Almost two decades have passed since Lav Diaz’s film debut and to this day his films still seem like a true miracle. A miracle because despite being works that renounce practically all the standards of the film industry, they are films that have a place within the festival circuit. When the Waves are Gone he continues to maintain the essence of the Filipino filmmaker but seasoned with a slightly more scoundrel and mocking tone than we are used to.
The play pits two of the best police inspectors in the Philippines against each other. On the one hand, Hermes, an exemplary police officer who is soon discovered to have perpetrated an episode of domestic violence, and on the other hand, his mentor, inspector Primo Macabantay, who is released from prison 29 years after Hermes himself betrayed him. for corruption. The film gradually escalates and prepares us for the final duel to which both inspectors arrive in disparate conditions. Hermes, absolutely ravaged by stress-induced psoriasis; and Primo Macabantay completely deranged by a thirst for revenge that makes him a very dangerous madman.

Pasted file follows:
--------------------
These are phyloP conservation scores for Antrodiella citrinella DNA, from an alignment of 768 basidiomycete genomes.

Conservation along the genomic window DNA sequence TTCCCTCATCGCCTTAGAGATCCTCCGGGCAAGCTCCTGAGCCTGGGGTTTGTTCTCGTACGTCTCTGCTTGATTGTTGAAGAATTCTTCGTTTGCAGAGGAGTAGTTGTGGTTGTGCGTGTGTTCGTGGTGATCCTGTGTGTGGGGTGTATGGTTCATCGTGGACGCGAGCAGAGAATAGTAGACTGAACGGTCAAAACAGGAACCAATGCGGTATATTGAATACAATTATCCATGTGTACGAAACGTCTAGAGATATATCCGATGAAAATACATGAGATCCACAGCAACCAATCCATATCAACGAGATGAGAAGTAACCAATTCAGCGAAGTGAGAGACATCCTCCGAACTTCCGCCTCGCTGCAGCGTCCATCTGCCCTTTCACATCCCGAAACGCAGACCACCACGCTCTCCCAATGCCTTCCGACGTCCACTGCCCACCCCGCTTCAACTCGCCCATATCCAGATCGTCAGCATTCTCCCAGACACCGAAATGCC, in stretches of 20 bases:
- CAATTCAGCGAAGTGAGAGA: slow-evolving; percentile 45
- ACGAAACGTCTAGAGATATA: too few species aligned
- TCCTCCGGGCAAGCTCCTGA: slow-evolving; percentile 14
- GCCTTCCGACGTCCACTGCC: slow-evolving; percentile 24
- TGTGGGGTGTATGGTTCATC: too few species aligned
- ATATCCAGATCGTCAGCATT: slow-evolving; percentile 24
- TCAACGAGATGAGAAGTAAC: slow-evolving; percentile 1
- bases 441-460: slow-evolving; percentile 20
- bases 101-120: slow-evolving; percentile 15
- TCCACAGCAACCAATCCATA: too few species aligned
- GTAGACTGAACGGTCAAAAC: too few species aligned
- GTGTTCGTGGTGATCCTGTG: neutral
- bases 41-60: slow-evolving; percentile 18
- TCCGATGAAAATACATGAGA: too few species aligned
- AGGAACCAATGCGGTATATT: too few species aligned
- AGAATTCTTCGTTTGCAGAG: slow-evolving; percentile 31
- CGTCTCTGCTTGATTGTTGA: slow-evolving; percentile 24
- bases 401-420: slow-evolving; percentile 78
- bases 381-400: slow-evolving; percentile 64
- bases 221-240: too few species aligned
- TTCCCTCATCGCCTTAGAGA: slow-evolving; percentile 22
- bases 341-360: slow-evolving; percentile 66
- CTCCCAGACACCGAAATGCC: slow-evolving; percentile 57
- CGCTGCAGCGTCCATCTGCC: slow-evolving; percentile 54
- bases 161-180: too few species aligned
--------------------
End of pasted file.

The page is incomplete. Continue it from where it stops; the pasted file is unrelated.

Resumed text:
Diaz does not renounce virtually any of his formal convictions. Neither to the length of the feature film (despite being one of the short ones, only three hours), nor to the solemn framings in a fixed camera, nor to the long sequence shots that can be full of dialogue as well as simply showing a character dancing for five minutes. Lav has managed to adapt to a style that he already knows perfectly well and that he has managed to refine over the years. The film, despite having limited resources, is full of splendid shots with enviable black and white photography. A cinema that is not only aesthetically beautiful but also very politically committed. When the Waves are Gone it is once again a stinging satire against the politics and police of an absolutely corrupt country. We need more films from Lav Diaz and even more hours of footage, because he is undoubtedly one of the active filmmakers with the purest and most unique look.